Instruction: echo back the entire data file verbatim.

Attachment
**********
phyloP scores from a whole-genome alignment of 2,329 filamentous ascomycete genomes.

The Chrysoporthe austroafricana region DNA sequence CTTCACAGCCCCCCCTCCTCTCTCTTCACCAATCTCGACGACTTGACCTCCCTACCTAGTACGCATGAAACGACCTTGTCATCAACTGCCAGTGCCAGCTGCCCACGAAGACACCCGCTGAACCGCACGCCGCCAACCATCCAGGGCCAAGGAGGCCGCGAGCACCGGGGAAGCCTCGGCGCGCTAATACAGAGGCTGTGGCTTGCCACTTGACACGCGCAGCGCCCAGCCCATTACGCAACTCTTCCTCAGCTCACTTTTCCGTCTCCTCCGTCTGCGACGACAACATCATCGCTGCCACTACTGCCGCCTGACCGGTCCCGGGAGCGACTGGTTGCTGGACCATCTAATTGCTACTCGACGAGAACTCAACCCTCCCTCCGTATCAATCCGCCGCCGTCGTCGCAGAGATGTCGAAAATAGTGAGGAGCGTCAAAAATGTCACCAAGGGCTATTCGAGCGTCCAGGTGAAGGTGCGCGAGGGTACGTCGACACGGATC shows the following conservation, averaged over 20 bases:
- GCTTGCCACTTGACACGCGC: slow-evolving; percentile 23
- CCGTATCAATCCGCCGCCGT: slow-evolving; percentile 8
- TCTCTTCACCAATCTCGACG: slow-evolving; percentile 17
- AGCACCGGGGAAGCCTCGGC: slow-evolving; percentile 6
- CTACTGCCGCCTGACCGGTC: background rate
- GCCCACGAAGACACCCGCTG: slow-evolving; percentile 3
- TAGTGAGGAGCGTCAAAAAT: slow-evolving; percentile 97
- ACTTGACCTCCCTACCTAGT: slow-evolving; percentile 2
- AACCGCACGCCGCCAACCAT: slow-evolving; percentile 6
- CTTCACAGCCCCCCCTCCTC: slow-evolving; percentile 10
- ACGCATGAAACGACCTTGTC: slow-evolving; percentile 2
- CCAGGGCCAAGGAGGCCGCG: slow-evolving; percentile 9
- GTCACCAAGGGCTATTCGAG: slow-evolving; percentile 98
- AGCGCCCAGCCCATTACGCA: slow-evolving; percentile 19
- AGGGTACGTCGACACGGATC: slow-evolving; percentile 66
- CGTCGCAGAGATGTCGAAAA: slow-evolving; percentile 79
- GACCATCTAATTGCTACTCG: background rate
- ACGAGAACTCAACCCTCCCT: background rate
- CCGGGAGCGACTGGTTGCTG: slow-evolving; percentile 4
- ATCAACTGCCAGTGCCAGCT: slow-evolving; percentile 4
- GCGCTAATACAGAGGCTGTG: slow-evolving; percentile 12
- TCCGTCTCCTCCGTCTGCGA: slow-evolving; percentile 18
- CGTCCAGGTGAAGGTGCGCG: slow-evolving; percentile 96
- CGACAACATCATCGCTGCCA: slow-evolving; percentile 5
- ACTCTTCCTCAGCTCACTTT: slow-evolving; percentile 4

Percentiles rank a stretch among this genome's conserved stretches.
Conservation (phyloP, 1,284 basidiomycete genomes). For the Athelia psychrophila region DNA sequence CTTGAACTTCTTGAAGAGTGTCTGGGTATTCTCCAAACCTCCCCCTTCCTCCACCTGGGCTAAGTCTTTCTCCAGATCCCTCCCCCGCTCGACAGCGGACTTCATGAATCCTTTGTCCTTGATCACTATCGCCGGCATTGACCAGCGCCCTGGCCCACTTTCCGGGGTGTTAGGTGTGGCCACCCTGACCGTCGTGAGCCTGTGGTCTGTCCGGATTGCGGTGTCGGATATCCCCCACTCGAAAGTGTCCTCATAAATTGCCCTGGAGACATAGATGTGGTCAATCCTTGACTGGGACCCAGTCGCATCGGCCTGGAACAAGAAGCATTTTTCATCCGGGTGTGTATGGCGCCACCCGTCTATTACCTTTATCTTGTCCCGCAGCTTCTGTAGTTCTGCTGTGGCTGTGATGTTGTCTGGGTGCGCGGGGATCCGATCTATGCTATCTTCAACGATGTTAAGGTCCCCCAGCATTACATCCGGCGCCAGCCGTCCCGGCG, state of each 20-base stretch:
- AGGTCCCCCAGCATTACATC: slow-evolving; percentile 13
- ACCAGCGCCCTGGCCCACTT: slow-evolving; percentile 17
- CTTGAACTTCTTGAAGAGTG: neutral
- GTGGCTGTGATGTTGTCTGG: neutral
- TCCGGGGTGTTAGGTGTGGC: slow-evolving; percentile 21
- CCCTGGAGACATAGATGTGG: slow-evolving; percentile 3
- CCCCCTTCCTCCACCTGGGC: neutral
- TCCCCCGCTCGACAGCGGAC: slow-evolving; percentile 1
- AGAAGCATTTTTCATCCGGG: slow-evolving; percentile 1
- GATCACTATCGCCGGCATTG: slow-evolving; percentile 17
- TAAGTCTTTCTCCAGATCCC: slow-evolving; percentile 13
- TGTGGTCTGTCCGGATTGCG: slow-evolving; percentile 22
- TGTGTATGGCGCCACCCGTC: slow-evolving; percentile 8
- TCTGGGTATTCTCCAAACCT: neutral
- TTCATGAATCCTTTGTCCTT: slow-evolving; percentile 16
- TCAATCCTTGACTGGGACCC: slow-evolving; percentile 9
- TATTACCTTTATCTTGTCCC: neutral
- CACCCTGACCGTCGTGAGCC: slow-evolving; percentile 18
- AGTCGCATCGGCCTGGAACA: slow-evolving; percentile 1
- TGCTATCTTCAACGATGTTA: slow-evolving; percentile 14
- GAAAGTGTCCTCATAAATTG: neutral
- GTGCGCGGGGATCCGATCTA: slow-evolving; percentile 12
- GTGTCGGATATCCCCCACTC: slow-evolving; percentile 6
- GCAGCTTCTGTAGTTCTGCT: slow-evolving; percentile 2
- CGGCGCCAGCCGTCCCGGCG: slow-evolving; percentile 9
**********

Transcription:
phyloP scores from a whole-genome alignment of 2,329 filamentous ascomycete genomes.

The Chrysoporthe austroafricana region DNA sequence CTTCACAGCCCCCCCTCCTCTCTCTTCACCAATCTCGACGACTTGACCTCCCTACCTAGTACGCATGAAACGACCTTGTCATCAACTGCCAGTGCCAGCTGCCCACGAAGACACCCGCTGAACCGCACGCCGCCAACCATCCAGGGCCAAGGAGGCCGCGAGCACCGGGGAAGCCTCGGCGCGCTAATACAGAGGCTGTGGCTTGCCACTTGACACGCGCAGCGCCCAGCCCATTACGCAACTCTTCCTCAGCTCACTTTTCCGTCTCCTCCGTCTGCGACGACAACATCATCGCTGCCACTACTGCCGCCTGACCGGTCCCGGGAGCGACTGGTTGCTGGACCATCTAATTGCTACTCGACGAGAACTCAACCCTCCCTCCGTATCAATCCGCCGCCGTCGTCGCAGAGATGTCGAAAATAGTGAGGAGCGTCAAAAATGTCACCAAGGGCTATTCGAGCGTCCAGGTGAAGGTGCGCGAGGGTACGTCGACACGGATC shows the following conservation, averaged over 20 bases:
- GCTTGCCACTTGACACGCGC: slow-evolving; percentile 23
- CCGTATCAATCCGCCGCCGT: slow-evolving; percentile 8
- TCTCTTCACCAATCTCGACG: slow-evolving; percentile 17
- AGCACCGGGGAAGCCTCGGC: slow-evolving; percentile 6
- CTACTGCCGCCTGACCGGTC: background rate
- GCCCACGAAGACACCCGCTG: slow-evolving; percentile 3
- TAGTGAGGAGCGTCAAAAAT: slow-evolving; percentile 97
- ACTTGACCTCCCTACCTAGT: slow-evolving; percentile 2
- AACCGCACGCCGCCAACCAT: slow-evolving; percentile 6
- CTTCACAGCCCCCCCTCCTC: slow-evolving; percentile 10
- ACGCATGAAACGACCTTGTC: slow-evolving; percentile 2
- CCAGGGCCAAGGAGGCCGCG: slow-evolving; percentile 9
- GTCACCAAGGGCTATTCGAG: slow-evolving; percentile 98
- AGCGCCCAGCCCATTACGCA: slow-evolving; percentile 19
- AGGGTACGTCGACACGGATC: slow-evolving; percentile 66
- CGTCGCAGAGATGTCGAAAA: slow-evolving; percentile 79
- GACCATCTAATTGCTACTCG: background rate
- ACGAGAACTCAACCCTCCCT: background rate
- CCGGGAGCGACTGGTTGCTG: slow-evolving; percentile 4
- ATCAACTGCCAGTGCCAGCT: slow-evolving; percentile 4
- GCGCTAATACAGAGGCTGTG: slow-evolving; percentile 12
- TCCGTCTCCTCCGTCTGCGA: slow-evolving; percentile 18
- CGTCCAGGTGAAGGTGCGCG: slow-evolving; percentile 96
- CGACAACATCATCGCTGCCA: slow-evolving; percentile 5
- ACTCTTCCTCAGCTCACTTT: slow-evolving; percentile 4

Percentiles rank a stretch among this genome's conserved stretches.
Conservation (phyloP, 1,284 basidiomycete genomes). For the Athelia psychrophila region DNA sequence CTTGAACTTCTTGAAGAGTGTCTGGGTATTCTCCAAACCTCCCCCTTCCTCCACCTGGGCTAAGTCTTTCTCCAGATCCCTCCCCCGCTCGACAGCGGACTTCATGAATCCTTTGTCCTTGATCACTATCGCCGGCATTGACCAGCGCCCTGGCCCACTTTCCGGGGTGTTAGGTGTGGCCACCCTGACCGTCGTGAGCCTGTGGTCTGTCCGGATTGCGGTGTCGGATATCCCCCACTCGAAAGTGTCCTCATAAATTGCCCTGGAGACATAGATGTGGTCAATCCTTGACTGGGACCCAGTCGCATCGGCCTGGAACAAGAAGCATTTTTCATCCGGGTGTGTATGGCGCCACCCGTCTATTACCTTTATCTTGTCCCGCAGCTTCTGTAGTTCTGCTGTGGCTGTGATGTTGTCTGGGTGCGCGGGGATCCGATCTATGCTATCTTCAACGATGTTAAGGTCCCCCAGCATTACATCCGGCGCCAGCCGTCCCGGCG, state of each 20-base stretch:
- AGGTCCCCCAGCATTACATC: slow-evolving; percentile 13
- ACCAGCGCCCTGGCCCACTT: slow-evolving; percentile 17
- CTTGAACTTCTTGAAGAGTG: neutral
- GTGGCTGTGATGTTGTCTGG: neutral
- TCCGGGGTGTTAGGTGTGGC: slow-evolving; percentile 21
- CCCTGGAGACATAGATGTGG: slow-evolving; percentile 3
- CCCCCTTCCTCCACCTGGGC: neutral
- TCCCCCGCTCGACAGCGGAC: slow-evolving; percentile 1
- AGAAGCATTTTTCATCCGGG: slow-evolving; percentile 1
- GATCACTATCGCCGGCATTG: slow-evolving; percentile 17
- TAAGTCTTTCTCCAGATCCC: slow-evolving; percentile 13
- TGTGGTCTGTCCGGATTGCG: slow-evolving; percentile 22
- TGTGTATGGCGCCACCCGTC: slow-evolving; percentile 8
- TCTGGGTATTCTCCAAACCT: neutral
- TTCATGAATCCTTTGTCCTT: slow-evolving; percentile 16
- TCAATCCTTGACTGGGACCC: slow-evolving; percentile 9
- TATTACCTTTATCTTGTCCC: neutral
- CACCCTGACCGTCGTGAGCC: slow-evolving; percentile 18
- AGTCGCATCGGCCTGGAACA: slow-evolving; percentile 1
- TGCTATCTTCAACGATGTTA: slow-evolving; percentile 14
- GAAAGTGTCCTCATAAATTG: neutral
- GTGCGCGGGGATCCGATCTA: slow-evolving; percentile 12
- GTGTCGGATATCCCCCACTC: slow-evolving; percentile 6
- GCAGCTTCTGTAGTTCTGCT: slow-evolving; percentile 2
- CGGCGCCAGCCGTCCCGGCG: slow-evolving; percentile 9